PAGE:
German to English: will using Google's premium service reduce post-editing effort?
Thread poster: Samuel Murray

Samuel Murray  Identity Verified
Netherlands
Local time: 11:00
Member (2006)
English to Afrikaans
+ ...
Dec 3, 2016

Hello everyone

This question is specifically to people who translate or post-edit German to English. You may be aware that Google Translate is currently trialling their "premium" service on a limited basis. This is that "neural" mumbo jumbo that you may have heard about, in which Google translates sentences as whole sentences, and not as individual chunks of 3-5 words. The translations "appear" to be far more natural. But... the big question is whether the translations will actually require less post-editing.

Here is an example of such a translation:

premium versus standard

A 1000-word translation is here. I'd be interested to hear from German to English translators if the absolute minimum amount of post-editing required to produce a barely acceptable translation is going to be much less with the premium service. Some examples would be nice.

Samuel

PS. At the moment, only German/English/German is available via the API, which is what I used to translate the sample.


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Lingua 5B  Identity Verified
Bosnia and Herzegovina
Local time: 11:00
English to Croatian
+ ...
What is barely acceptable translation? Dec 3, 2016

Translation can't be barely acceptable, just acceptable and unacceptable. Nobody will be paying for barely acceptable translation.

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Samuel Murray  Identity Verified
Netherlands
Local time: 11:00
Member (2006)
English to Afrikaans
+ ...
TOPIC STARTER
Barely acceptable Dec 3, 2016

Lingua 5B wrote:
Translation can't be barely acceptable, just acceptable and unacceptable.


No, I disagree. It is perfectly possible to create a translation that adequately captures all of the intended meaning and which contains no grammar or spelling errors, without winning any literary prizes.

I realise that many translators are perfectionists and will not "let go" of a translation unless they've beaten it into something that is beautiful in addition to being faithful. Such translators keep on beautifying and prettifying the translation long after it reached the level of "barely adequate", but I was interested in hearing from translators who are able to stop if they are told to stop the moment the translation crosses the "adequate" threshold.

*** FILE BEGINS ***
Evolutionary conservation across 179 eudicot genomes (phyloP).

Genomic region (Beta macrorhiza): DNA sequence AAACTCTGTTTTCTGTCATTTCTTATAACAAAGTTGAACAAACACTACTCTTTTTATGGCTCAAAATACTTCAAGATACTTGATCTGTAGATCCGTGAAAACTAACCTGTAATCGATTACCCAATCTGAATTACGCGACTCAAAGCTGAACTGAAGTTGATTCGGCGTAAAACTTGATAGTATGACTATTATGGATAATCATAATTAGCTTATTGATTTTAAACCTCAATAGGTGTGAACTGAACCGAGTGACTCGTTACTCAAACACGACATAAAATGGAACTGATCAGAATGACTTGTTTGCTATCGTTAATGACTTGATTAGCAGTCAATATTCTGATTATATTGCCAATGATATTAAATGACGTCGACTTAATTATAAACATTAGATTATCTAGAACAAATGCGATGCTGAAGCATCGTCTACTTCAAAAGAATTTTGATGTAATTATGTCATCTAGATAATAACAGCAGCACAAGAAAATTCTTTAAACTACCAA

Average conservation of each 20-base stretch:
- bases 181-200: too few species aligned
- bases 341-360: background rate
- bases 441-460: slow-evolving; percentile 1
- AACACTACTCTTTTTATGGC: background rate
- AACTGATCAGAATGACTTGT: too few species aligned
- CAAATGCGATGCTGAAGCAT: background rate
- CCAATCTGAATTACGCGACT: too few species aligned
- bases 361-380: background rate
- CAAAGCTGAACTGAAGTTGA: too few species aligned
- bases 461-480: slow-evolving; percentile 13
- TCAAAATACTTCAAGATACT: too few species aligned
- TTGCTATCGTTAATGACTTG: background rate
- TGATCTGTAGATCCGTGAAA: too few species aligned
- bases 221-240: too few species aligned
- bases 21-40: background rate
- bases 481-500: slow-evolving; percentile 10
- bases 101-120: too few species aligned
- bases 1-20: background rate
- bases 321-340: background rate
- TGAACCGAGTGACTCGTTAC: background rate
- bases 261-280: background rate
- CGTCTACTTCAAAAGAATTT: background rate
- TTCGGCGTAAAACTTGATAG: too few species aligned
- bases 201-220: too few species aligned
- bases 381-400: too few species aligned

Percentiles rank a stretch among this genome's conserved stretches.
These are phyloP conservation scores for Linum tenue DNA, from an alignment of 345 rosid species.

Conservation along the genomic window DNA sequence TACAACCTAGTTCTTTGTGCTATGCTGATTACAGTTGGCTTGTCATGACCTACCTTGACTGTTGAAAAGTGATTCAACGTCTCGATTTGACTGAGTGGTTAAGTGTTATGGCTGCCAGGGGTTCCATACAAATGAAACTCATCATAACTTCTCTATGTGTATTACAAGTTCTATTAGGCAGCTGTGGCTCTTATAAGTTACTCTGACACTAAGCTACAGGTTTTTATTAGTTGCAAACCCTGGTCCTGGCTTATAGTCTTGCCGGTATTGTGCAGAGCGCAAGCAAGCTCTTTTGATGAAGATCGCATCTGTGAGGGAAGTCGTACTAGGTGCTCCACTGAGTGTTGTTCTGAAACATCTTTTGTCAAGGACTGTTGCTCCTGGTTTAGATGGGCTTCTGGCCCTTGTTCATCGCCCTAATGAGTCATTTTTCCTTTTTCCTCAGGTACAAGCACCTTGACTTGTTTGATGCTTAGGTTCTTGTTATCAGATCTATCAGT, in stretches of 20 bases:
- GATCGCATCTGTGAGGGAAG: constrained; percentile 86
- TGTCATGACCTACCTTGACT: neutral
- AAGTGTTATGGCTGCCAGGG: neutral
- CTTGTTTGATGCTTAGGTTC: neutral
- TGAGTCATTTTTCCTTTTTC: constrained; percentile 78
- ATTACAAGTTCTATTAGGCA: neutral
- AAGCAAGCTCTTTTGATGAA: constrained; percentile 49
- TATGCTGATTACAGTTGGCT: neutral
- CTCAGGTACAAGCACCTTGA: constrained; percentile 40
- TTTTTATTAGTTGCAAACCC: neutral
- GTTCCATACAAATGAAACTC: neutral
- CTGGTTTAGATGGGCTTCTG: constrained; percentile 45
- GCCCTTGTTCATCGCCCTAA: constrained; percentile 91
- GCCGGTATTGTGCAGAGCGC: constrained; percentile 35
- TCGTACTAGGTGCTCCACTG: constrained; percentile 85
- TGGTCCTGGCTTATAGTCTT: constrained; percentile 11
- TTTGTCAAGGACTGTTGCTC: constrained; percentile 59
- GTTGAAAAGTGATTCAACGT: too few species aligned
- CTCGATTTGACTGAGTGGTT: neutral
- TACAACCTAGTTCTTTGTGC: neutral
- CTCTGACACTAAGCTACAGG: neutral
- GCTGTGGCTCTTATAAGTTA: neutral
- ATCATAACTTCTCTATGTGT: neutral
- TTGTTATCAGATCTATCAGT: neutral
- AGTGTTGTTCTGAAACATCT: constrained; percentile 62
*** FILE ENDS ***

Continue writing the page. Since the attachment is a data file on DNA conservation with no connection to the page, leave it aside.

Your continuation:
The premium Google translations are prettier than the standard ones, and this may lead members of the public to believe that they are better. But the post-editor still needs to compare it to the source text and ensure that all meaning has been correctly captured, no matter how pleasant the machine translation sounds out of the box.


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Lingua 5B  Identity Verified
Bosnia and Herzegovina
Local time: 11:00
English to Croatian
+ ...
??? Dec 3, 2016

Samuel Murray wrote:
But the post-editor still needs to compare it to the source text and ensure that all meaning has been correctly captured, no matter how pleasant the machine translation sounds out of the box.


It doesn't sound "pleasant", it sounds machine translated? If somebody has to go through all that text that doesn't make any sense and redo it completely, how is the tool of any use?


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Samuel Murray  Identity Verified
Netherlands
Local time: 11:00
Member (2006)
English to Afrikaans
+ ...
TOPIC STARTER
@Lingua Dec 3, 2016

Lingua 5B wrote:
It doesn't sound "pleasant", it sounds machine translated?


The premium translations sound more pleasant than the standard translations.

If somebody has to go through all that text that doesn't make any sense and redo it completely, how is the tool of any use?


I agree. If it has to be "redone completely", then the tool is of no use. But with both standard and premium machine translations, it doesn't have to be redone "completely", so the tool saves time. My question is whether the premium translation saves more time than the standard one does.


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CafeTran Training
Netherlands
Local time: 11:00
Opposite direction Dec 4, 2016

Could you please post a sample translation in the opposite direction?

Thanks in advance!


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Samuel Murray  Identity Verified
Netherlands
Local time: 11:00
Member (2006)
English to Afrikaans
+ ...
TOPIC STARTER
Opposite direction Dec 4, 2016

CafeTran Training wrote:
Could you please post a sample translation in the opposite direction?


Sure, here it is:

premium versus standard en-de

You'll notice that the last segment was split at an abbreviation -- that was done by my tool and not by Google, but it's interesting anyway to see how Premium deals with it, because it does happen in CAT tools too.

By the way, when I signed up for the Premium beta service two weeks ago, only German/English was available, but since then, all of the supported language pairs are now available via API. They are: EN/DE/EN, EN/ES/EN, EN/FR/EN, EN/JA/EN, EN/KO/EN, EN/PT/EN, EN/TR/EN, and EN/ZH-CN/EN. So I could actually repost this thread with samples from each of those languages (-: if anyone's interested.

Samuel


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German to English: will using Google's premium service reduce post-editing effort?

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